It was time for the PCEC’s backup plan when their scheduled speaker had to back out at the last minute because of some injuries suffered during an accident. So, at the September 18 meeting of the Pattaya City Expats Club, they implemented their backup plan, presenting three short videos from the website of a nonprofit organization whose primary purpose is devoted to spreading ideas, usually in the form of videos of short powerful talks.
Commonly referred to as “TED Talks” (which began in 1984 as a conference where Technology, Entertainment and Design (TED) converged). Today, their videos cover numerous and varied topics; from science to business to global issues offered in more than 100 languages.
MC Roy Albiston introduced the first video, which was a talk titled, “Every piece of art you’ve ever wanted to see up close and searchable” given by Amit Sood, director of Google’s Cultural Institute and Art Project, and Google artist in residence Cyril Diagne. His presentation noted that with the help of art museum curators all over the world, Google has created an online platform where anyone can explore the world’s greatest collections of art and artifacts in vivid, lifelike detail. Sood likened it to a “cultural big bang.” He said that with the program you could travel through time, for example taking hours to examine all the arts and culture images from a certain decade.
Or you might want to take a virtual art trip, visiting every portrait in every museum, or every image representing a horse, or even an emotion like happiness. In order to make it more fun for children, they’ve created a program where you can put a video of your face on one half of the screen, and then as you move around and make different expressions, the program will show a stream of images from the collection to match your every move and expression.
The second video introduced by Roy was “The Airbnb Story” by Airbnb co-founder Joe Gebbia. The presentation described how it all started when Gebbia and his friend, both industrial design majors, quit their jobs and decided to become entrepreneurs. Problem was that when the rent on their large San Francisco apartment doubled, they couldn’t afford it. But, when they learned that all the hotels in town were sold out because of a big weekend conference, they got the brilliant idea to put an airbed in the apartment’s extra space and offer to rent it out. They put the word out to their industrial design friends, and 48 hours later they were deluged with inquiries.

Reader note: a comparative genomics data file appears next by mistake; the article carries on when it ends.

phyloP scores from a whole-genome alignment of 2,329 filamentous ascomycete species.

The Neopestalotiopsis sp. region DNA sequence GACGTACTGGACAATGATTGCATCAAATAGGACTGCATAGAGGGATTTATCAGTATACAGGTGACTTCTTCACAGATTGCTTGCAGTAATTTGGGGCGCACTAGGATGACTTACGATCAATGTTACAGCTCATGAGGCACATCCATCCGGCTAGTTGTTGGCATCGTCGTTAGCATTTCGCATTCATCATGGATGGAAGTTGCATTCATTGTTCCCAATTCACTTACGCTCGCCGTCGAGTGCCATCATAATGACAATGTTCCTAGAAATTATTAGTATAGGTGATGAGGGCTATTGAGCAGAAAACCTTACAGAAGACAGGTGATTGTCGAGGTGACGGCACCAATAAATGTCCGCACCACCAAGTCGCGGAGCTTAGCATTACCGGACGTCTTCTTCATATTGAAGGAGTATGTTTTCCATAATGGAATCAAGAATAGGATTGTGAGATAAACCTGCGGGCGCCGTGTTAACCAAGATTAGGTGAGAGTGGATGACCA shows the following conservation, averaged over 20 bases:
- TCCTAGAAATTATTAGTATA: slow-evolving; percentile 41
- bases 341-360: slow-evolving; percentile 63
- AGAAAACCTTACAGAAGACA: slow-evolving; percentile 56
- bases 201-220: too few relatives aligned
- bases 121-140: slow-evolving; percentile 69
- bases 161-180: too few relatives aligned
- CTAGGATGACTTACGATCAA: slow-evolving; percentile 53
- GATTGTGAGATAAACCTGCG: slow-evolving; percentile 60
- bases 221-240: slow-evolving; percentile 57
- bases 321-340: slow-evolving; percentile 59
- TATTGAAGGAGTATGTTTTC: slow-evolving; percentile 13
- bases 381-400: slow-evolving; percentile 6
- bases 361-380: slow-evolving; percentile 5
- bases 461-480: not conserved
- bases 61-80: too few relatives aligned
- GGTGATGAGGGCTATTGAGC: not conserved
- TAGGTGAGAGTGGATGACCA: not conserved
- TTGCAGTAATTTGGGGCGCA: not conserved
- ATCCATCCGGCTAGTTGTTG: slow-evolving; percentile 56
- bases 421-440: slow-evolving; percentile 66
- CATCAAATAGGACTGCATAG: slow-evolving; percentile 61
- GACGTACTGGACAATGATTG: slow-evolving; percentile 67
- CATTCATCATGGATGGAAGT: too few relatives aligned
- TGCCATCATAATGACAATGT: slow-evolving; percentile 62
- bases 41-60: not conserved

They did the same thing for a big conference in Dallas the following month, and for the Democratic National Convention in Denver in August 2008. In order to create traffic to their website, they created two breakfast cereals – Obama Os and Cap’t McCain, which they sold for $40 a box. They made $25,000, but more importantly the project got them an interview on CNN and attracted the attention of an incubator program that helps fund entrepreneurs.
They soon realized that people who travel all over the world are interested in renting private spaces, while property owners are just as interested in renting out their properties. Now, he says, Airbnb has a wide variety of rental properties listed in countries around the world (including Thailand). You can book a Frank Lloyd house in Wisconsin, Barry Manilow drummer’s apartment, boats, castles, private islands, even a tree house or an igloo or a tent so you can be the first one in line to buy the iPhone4. “Our market is widening,” said Gebbia. “We’ve blossomed into renting space, and all we did was scale up what we did in our apartment. Airbnb won’t change the world, but it will change how people experience it. It’s all about connecting with real people, renting their space,” he said.
The third and last video was James Veitch describing “The agony of trying to unsubscribe.” After several unsuccessful attempts at trying to unsubscribe from receiving marketing emails about an upcoming supermarket opening, he decided to try playing a game. He answered the next email, “I’m literally excited about the opening!!! What do you need from me?” and “I’m thinking about fireworks and a bouncing machine.” After an exchange of several more hilarious, nonsensical emails, he finally received an email saying, “Your case number is #99———. Thank you for your interest.” He replied, “Your case number is #——————,” and back and forth it went.
Then he decided to set up an auto reply program for future unwanted emails. The program replies, “Thanks for your email. Your case number is 1” and increments the number by 1 with each reply. He said the auto reply program is currently up to #21,000. The moral of the story, Veitch said, is when you get unsolicited emails, “don’t fight the frustration; let it be the catalyst for a game.”
After the presentation, MC Roy Albiston brought everyone up to date on upcoming events and Judith Edmonds conducted the Open Forum, where questions are asked and answered about Expat living in Thailand, especially Pattaya.
For more information on the PCEC’s many activities, visit their website at www.pcecclub.org.